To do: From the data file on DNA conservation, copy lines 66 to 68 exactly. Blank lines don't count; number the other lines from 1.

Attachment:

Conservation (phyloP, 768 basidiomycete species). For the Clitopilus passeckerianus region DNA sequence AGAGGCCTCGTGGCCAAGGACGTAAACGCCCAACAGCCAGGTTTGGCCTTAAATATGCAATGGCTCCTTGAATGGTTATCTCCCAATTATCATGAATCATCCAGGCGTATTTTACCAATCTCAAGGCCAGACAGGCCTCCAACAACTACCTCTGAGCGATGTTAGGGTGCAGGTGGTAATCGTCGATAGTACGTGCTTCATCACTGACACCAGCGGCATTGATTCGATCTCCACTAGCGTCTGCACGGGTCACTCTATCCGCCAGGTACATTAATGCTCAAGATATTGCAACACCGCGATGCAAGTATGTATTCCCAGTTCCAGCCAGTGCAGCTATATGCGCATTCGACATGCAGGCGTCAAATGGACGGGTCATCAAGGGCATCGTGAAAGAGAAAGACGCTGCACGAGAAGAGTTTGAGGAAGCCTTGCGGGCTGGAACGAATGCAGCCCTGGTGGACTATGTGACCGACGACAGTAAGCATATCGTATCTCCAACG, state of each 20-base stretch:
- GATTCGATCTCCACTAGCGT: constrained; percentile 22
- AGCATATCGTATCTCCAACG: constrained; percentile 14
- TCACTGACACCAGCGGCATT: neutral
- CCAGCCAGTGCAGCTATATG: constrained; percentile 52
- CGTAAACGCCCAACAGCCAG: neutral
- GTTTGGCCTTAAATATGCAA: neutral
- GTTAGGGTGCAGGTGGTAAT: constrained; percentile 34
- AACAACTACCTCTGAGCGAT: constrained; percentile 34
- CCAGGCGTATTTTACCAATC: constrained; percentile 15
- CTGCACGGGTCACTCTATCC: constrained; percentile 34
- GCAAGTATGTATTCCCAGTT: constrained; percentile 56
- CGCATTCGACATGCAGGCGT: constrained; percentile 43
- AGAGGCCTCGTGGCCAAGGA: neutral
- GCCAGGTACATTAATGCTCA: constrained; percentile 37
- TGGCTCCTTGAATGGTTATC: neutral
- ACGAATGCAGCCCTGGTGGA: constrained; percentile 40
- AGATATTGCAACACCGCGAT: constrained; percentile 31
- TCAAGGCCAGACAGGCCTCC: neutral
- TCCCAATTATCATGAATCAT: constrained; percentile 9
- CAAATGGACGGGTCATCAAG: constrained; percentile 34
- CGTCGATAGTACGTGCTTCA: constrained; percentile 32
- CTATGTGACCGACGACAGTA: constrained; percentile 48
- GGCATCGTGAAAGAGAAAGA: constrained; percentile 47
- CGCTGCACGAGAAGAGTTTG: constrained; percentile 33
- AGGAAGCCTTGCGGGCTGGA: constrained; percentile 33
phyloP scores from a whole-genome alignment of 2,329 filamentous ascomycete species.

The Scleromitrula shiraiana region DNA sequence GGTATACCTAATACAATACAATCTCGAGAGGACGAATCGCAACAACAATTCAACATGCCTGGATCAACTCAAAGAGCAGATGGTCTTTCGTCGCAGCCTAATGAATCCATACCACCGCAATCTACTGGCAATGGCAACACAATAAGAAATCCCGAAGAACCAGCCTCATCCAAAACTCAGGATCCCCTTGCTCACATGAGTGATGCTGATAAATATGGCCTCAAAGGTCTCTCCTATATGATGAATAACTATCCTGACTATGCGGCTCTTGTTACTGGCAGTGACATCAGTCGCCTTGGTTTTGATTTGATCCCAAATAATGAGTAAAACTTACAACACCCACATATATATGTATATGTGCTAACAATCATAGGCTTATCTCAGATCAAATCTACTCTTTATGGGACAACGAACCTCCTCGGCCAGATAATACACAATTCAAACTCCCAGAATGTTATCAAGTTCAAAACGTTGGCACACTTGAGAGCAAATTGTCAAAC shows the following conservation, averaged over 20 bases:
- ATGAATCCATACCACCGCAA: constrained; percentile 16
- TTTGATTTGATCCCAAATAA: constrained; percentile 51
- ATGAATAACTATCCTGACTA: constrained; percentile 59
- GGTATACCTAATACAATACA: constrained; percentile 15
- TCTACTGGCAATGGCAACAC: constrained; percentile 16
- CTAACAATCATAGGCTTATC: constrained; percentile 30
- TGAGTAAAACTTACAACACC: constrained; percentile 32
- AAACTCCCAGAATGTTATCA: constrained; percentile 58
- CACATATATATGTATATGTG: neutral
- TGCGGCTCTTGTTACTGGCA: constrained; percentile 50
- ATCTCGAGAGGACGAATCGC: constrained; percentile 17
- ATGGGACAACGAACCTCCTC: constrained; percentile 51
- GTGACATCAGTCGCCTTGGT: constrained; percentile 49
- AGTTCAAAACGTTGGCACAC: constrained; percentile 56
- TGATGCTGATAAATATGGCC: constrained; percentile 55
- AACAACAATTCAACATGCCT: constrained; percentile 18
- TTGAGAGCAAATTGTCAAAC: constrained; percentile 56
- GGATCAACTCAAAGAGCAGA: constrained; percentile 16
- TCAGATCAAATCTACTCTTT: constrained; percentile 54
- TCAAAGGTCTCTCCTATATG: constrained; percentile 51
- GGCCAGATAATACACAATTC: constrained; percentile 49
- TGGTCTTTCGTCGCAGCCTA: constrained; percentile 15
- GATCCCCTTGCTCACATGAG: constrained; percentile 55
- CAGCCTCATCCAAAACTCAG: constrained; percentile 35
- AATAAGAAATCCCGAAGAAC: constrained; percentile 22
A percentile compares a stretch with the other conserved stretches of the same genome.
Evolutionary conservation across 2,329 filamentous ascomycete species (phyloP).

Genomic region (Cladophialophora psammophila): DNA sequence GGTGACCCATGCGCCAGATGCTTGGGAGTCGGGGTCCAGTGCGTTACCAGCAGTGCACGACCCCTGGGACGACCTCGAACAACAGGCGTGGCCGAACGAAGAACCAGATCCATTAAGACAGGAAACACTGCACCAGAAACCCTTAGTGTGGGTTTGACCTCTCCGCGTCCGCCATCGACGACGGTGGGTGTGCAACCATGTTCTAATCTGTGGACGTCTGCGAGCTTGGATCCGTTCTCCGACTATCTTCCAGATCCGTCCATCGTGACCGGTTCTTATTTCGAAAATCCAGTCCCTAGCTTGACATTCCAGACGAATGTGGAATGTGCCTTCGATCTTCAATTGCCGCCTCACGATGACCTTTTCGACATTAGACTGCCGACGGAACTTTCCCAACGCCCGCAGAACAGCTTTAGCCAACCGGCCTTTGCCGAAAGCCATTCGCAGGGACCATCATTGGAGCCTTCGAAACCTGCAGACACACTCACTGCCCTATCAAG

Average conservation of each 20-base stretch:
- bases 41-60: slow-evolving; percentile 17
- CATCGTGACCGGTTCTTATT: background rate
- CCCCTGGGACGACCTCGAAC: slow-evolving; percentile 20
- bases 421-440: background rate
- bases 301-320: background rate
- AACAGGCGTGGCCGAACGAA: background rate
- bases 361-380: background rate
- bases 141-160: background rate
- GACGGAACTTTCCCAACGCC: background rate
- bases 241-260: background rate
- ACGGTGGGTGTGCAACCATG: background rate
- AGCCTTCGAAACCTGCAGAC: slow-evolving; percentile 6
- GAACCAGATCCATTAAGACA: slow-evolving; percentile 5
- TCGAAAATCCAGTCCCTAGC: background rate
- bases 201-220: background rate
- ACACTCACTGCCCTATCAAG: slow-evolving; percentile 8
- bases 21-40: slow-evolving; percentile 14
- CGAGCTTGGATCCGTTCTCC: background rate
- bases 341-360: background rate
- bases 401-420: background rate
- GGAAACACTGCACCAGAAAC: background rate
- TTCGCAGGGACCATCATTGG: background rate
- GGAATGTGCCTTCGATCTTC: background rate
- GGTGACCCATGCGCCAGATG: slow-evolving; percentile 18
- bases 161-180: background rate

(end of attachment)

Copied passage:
- GACGGAACTTTCCCAACGCC: background rate
- bases 241-260: background rate
- ACGGTGGGTGTGCAACCATG: background rate